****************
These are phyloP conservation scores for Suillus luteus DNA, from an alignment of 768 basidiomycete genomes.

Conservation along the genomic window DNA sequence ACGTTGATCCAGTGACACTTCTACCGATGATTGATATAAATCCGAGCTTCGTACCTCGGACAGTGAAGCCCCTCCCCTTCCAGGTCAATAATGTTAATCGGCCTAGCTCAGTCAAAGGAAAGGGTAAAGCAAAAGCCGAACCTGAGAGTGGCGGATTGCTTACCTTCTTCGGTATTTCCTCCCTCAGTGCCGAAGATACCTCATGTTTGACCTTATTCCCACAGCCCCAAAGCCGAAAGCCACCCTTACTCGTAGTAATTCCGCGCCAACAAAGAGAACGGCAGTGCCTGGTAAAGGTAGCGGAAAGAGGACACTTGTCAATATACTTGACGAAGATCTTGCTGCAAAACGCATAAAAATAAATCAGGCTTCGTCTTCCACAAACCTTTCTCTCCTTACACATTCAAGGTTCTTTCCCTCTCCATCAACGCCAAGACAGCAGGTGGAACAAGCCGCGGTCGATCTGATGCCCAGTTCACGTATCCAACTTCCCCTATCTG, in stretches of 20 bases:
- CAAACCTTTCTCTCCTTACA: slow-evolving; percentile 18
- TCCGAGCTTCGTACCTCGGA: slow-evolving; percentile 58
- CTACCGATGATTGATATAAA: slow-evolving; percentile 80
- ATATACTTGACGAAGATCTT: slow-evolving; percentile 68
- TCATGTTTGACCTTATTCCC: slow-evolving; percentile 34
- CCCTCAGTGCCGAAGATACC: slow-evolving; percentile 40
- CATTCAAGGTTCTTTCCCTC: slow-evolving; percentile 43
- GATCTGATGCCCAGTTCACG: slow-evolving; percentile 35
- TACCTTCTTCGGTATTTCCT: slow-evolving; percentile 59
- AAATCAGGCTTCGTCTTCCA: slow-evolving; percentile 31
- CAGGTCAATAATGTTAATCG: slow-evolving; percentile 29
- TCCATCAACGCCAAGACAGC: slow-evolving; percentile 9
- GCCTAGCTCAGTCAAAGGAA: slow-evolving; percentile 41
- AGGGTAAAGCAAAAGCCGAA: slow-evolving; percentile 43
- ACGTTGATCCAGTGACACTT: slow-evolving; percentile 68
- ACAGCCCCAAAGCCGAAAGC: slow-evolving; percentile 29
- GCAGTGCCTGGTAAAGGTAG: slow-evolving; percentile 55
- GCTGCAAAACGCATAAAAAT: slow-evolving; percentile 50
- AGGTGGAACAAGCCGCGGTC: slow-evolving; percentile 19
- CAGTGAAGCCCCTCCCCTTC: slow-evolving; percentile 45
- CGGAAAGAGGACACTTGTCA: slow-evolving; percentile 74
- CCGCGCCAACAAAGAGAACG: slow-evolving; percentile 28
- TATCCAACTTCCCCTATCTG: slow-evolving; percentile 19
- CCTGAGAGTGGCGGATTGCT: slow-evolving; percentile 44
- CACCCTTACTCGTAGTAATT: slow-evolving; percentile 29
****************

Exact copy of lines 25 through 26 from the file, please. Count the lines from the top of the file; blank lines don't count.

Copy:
- TATCCAACTTCCCCTATCTG: slow-evolving; percentile 19
- CCTGAGAGTGGCGGATTGCT: slow-evolving; percentile 44